Convertible securities: what are convertible securities?
Definition of “convertible securities”
Securities (see ERSM20110) are defined in ITEPA03/S436 as convertible securities if:
- The securities carry an entitlement for the holder to convert them into securities of a different description. The securities are convertible securities even if the entitlement to convert is subject to the satisfaction of conditions.
- An entitlement to convert is or may be granted at some time after the securities were acquired. This entitlement may be granted by contract, agreement, arrangement or condition as well as under the Articles of Association of the company whose securities are being issued.
- A contract, agreement, arrangement or condition allows the securities to be converted by someone other than the person holding the securities.
The old legislation only applied to company shares, the new legislation applies to all securities (see ERSM20110) including company loan stock. It applies to such convertible securities whether or not they were acquired before 1 September 2003, the “appointed day” when the legislation came into force. The legislation is therefore not “grandfathered”.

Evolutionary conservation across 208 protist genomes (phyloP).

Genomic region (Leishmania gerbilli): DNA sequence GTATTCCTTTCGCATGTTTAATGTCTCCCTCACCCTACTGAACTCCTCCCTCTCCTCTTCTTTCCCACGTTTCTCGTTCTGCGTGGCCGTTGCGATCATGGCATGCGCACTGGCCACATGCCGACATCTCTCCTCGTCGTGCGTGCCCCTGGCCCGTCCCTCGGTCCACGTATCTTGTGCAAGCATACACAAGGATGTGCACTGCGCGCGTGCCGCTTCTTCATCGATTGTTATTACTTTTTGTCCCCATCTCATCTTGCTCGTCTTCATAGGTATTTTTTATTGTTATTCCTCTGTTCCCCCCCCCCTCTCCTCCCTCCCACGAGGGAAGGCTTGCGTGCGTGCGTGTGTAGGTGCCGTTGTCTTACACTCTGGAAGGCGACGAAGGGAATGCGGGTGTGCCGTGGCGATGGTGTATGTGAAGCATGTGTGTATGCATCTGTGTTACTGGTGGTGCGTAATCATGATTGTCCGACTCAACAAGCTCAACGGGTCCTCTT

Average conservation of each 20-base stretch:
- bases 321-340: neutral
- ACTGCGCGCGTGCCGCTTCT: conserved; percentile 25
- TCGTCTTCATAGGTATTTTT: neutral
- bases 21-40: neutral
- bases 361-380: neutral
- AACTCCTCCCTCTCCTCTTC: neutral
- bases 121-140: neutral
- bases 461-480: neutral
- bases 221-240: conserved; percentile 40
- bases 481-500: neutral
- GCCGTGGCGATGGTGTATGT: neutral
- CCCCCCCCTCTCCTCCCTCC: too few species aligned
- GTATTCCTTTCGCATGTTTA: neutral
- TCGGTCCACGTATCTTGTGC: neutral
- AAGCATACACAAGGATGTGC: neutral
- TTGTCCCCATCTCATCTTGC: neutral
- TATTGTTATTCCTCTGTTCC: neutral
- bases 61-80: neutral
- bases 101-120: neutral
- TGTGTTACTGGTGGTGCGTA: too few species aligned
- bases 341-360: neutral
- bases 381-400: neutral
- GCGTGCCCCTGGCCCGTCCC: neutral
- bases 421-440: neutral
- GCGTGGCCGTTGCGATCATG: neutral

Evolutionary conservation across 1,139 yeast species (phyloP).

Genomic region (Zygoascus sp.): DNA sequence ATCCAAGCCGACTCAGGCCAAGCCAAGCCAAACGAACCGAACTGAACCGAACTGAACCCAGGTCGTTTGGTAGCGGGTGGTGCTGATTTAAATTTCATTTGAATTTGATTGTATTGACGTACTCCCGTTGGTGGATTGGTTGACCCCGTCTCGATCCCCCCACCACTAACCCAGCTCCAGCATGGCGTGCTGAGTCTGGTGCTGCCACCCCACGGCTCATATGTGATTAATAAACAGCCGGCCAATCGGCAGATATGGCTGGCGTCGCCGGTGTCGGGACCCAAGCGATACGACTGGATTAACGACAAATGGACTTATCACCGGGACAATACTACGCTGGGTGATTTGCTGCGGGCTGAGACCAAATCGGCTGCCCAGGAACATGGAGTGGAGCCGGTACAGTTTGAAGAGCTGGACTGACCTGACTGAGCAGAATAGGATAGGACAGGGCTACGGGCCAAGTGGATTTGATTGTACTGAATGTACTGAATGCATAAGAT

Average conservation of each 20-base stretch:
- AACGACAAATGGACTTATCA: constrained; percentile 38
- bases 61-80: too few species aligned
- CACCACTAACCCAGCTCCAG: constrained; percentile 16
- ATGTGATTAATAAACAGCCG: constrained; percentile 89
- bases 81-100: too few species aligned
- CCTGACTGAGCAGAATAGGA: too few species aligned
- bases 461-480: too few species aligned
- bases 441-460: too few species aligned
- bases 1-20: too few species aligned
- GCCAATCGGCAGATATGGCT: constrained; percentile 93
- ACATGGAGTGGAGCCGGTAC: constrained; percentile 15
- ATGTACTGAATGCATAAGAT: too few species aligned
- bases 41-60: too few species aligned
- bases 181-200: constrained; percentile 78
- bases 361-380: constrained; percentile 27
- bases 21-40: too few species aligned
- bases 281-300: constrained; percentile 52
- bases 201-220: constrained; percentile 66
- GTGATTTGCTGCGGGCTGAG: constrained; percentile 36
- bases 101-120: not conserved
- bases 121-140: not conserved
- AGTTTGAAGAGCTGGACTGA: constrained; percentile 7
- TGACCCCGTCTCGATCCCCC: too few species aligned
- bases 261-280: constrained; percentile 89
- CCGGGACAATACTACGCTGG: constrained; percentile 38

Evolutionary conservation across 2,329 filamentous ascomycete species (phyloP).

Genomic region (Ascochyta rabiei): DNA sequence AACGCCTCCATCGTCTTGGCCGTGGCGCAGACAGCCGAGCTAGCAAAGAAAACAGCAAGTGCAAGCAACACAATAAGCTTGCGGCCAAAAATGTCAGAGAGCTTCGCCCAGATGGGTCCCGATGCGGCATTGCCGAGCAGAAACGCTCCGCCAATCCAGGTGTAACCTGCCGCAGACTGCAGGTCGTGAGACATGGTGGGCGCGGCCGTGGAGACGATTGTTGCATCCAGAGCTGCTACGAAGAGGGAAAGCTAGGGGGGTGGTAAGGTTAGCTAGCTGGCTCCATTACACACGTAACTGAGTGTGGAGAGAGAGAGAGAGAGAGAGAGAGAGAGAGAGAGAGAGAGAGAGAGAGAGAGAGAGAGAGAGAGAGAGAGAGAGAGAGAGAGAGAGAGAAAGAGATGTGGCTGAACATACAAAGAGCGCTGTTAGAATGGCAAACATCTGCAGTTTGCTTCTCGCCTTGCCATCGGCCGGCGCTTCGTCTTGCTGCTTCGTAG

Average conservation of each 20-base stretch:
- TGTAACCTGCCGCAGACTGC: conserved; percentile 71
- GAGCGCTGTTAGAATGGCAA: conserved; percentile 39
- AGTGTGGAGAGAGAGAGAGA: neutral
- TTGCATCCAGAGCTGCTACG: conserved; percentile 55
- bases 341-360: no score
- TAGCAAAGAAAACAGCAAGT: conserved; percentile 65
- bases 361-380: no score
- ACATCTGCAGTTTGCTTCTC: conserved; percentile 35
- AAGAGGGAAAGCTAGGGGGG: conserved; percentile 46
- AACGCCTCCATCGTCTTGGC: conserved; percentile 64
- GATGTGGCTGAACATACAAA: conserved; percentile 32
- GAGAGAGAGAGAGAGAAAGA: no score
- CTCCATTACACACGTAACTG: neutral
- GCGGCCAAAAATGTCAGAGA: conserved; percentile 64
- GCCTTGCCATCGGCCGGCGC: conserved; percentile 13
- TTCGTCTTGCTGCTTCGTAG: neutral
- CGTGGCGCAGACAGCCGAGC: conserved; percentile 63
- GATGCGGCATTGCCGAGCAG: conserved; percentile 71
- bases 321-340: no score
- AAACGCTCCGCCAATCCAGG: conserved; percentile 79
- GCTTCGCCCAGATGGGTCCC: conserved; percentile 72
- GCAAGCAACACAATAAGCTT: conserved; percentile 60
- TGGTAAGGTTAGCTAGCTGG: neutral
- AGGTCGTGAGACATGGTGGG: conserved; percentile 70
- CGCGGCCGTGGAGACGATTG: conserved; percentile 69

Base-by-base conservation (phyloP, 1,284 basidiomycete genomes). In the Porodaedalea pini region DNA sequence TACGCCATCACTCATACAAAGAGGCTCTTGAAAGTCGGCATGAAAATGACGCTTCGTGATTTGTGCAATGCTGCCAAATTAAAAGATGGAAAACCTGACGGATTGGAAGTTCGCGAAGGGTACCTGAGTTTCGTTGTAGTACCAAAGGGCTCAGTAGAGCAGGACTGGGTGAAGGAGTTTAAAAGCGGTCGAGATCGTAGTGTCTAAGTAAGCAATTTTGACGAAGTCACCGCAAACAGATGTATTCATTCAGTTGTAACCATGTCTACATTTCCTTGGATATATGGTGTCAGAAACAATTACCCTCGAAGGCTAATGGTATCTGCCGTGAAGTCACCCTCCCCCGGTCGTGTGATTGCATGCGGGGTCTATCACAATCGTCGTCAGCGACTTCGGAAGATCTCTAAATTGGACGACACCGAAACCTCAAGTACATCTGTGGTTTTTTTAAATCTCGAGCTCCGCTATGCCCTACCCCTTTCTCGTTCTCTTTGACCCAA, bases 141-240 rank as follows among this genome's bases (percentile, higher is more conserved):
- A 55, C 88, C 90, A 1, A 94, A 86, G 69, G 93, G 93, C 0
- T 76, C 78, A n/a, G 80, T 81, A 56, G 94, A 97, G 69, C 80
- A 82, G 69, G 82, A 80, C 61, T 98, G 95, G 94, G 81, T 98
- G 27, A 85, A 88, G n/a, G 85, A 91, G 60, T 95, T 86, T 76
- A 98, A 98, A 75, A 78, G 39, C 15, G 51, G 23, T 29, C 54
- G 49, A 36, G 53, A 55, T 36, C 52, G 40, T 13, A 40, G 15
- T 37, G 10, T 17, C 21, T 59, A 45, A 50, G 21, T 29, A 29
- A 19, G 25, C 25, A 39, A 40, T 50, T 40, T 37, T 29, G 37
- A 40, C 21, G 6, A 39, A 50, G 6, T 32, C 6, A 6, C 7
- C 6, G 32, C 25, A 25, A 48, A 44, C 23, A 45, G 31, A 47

The old legislation was predicated on conversion of one class of shares to a different class of shares. So, for example, non-voting A-shares might convert into voting ordinary shares. Such classes of share would be denominated in the articles of association of the company. The new legislation covers a broad area and conversion is not restricted to defined classes of shares but to any security which changes its description by, for example, acquiring extra rights. See ERSM40030 for flowering shares.
If securities convert into other securities automatically after a fixed period of time, or on a particular event, this will still be a conversion for the purposes of Chapter 3.